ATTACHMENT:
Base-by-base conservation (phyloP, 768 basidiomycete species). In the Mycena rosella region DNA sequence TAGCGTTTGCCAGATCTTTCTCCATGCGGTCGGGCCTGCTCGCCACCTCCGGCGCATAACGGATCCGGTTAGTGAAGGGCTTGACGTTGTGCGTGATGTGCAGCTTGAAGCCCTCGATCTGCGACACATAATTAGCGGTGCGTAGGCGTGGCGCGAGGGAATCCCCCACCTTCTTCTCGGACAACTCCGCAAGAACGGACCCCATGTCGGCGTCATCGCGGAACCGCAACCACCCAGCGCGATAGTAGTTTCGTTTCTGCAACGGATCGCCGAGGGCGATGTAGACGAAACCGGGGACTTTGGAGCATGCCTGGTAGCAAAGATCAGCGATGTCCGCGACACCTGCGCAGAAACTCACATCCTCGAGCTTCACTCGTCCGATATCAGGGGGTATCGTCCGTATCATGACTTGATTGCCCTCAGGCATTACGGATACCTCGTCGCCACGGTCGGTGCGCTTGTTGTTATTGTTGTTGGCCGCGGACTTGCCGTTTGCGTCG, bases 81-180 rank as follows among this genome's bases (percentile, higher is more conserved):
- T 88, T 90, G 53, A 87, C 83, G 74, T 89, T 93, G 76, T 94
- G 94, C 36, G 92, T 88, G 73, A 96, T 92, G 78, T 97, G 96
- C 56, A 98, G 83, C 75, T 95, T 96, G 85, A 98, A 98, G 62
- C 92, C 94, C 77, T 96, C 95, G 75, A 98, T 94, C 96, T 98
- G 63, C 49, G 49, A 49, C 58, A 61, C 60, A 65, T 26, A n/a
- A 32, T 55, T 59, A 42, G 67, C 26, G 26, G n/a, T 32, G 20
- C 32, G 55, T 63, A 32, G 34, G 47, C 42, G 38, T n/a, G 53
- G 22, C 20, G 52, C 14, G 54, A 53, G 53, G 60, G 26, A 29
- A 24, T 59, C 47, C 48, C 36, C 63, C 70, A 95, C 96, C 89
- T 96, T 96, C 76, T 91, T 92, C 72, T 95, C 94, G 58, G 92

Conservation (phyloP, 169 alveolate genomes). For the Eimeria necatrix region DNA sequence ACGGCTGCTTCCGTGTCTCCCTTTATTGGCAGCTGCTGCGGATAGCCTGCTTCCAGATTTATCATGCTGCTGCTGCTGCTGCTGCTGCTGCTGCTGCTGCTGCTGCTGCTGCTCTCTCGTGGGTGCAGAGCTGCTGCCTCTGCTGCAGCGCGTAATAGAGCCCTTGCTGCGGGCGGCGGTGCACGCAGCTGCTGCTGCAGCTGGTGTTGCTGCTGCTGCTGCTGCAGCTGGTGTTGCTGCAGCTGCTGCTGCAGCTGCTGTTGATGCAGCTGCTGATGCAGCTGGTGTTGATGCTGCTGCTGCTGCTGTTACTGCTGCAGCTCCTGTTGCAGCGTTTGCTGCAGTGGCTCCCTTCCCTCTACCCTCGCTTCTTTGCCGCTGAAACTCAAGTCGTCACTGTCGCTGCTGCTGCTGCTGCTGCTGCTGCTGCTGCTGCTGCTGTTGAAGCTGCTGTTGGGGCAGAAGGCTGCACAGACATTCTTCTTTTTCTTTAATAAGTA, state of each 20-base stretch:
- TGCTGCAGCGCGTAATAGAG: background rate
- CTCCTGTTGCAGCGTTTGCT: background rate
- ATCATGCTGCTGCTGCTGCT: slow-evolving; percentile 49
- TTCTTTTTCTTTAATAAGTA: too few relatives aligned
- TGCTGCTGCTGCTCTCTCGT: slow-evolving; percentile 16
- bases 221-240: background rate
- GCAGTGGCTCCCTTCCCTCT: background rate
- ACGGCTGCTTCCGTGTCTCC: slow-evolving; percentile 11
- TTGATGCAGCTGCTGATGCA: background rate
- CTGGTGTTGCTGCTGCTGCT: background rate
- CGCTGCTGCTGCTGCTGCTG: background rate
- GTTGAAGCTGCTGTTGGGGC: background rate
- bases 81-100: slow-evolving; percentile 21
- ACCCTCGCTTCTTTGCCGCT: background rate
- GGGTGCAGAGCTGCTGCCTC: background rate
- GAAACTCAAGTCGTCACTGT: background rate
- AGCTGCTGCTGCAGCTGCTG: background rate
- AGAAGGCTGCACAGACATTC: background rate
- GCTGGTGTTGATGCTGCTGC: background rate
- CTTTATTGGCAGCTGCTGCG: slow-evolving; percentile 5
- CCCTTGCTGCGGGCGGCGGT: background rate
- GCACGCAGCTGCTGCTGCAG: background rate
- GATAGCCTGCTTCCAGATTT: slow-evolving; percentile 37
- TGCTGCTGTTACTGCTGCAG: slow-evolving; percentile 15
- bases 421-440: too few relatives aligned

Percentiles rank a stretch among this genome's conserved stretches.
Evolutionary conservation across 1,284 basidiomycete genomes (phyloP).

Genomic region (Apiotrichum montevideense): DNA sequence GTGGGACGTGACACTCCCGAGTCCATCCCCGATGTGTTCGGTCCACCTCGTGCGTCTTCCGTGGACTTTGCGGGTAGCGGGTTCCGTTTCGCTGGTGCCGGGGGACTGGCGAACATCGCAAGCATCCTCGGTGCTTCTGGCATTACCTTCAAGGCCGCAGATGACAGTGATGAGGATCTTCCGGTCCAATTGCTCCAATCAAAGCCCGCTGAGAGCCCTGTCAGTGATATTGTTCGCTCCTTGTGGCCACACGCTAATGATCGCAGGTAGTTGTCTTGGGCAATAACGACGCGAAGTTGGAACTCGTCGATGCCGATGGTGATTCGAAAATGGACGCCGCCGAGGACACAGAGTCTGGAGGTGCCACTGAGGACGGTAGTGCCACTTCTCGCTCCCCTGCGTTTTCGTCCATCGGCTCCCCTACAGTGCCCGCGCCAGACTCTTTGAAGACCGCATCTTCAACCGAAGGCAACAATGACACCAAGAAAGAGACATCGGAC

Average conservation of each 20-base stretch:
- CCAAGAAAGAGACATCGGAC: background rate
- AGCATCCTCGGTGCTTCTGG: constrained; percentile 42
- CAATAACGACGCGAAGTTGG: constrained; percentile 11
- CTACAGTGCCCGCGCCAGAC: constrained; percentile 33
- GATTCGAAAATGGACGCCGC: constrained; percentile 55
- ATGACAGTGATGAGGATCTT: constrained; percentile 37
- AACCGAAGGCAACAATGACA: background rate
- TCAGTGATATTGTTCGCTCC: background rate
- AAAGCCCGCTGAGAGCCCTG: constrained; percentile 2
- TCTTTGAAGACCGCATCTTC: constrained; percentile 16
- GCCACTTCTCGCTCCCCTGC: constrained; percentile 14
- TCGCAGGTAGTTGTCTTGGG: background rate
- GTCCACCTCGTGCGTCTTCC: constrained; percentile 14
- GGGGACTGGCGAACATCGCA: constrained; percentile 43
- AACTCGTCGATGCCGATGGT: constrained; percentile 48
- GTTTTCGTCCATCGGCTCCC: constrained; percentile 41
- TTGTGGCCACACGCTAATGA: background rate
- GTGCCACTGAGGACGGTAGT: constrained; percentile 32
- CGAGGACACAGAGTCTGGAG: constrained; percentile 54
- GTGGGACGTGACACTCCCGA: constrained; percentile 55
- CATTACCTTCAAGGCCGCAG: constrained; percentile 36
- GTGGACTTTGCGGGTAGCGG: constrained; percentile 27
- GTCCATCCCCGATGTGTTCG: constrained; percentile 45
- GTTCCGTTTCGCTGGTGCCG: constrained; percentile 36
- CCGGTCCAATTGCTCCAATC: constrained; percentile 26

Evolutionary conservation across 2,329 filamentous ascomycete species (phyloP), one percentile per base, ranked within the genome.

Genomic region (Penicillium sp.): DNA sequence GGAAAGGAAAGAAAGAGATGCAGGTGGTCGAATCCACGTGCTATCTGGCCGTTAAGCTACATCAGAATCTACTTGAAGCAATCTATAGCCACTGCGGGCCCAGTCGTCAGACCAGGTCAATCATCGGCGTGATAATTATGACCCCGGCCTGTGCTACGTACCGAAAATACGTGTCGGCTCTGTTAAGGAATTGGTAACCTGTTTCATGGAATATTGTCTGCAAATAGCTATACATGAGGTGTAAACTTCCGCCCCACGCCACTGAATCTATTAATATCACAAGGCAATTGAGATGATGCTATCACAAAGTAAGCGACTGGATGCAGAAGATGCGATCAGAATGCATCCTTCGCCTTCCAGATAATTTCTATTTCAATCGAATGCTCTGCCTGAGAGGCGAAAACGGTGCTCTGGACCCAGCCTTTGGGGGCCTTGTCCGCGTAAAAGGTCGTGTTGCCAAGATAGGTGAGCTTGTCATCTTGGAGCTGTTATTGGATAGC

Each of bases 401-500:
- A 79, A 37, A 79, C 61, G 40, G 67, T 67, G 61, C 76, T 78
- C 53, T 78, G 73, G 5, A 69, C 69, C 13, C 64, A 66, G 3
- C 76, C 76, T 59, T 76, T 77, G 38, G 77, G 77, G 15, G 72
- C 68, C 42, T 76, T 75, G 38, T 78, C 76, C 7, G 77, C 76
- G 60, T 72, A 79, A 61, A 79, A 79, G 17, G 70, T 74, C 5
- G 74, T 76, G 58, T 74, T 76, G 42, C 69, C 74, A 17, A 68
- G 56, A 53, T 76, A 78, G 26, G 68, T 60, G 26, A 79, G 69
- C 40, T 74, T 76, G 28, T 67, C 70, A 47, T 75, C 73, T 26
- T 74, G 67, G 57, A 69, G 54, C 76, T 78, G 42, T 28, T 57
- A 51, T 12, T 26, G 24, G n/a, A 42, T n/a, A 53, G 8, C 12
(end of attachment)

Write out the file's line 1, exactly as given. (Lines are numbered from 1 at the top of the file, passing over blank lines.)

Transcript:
Base-by-base conservation (phyloP, 768 basidiomycete species). In the Mycena rosella region DNA sequence TAGCGTTTGCCAGATCTTTCTCCATGCGGTCGGGCCTGCTCGCCACCTCCGGCGCATAACGGATCCGGTTAGTGAAGGGCTTGACGTTGTGCGTGATGTGCAGCTTGAAGCCCTCGATCTGCGACACATAATTAGCGGTGCGTAGGCGTGGCGCGAGGGAATCCCCCACCTTCTTCTCGGACAACTCCGCAAGAACGGACCCCATGTCGGCGTCATCGCGGAACCGCAACCACCCAGCGCGATAGTAGTTTCGTTTCTGCAACGGATCGCCGAGGGCGATGTAGACGAAACCGGGGACTTTGGAGCATGCCTGGTAGCAAAGATCAGCGATGTCCGCGACACCTGCGCAGAAACTCACATCCTCGAGCTTCACTCGTCCGATATCAGGGGGTATCGTCCGTATCATGACTTGATTGCCCTCAGGCATTACGGATACCTCGTCGCCACGGTCGGTGCGCTTGTTGTTATTGTTGTTGGCCGCGGACTTGCCGTTTGCGTCG, bases 81-180 rank as follows among this genome's bases (percentile, higher is more conserved):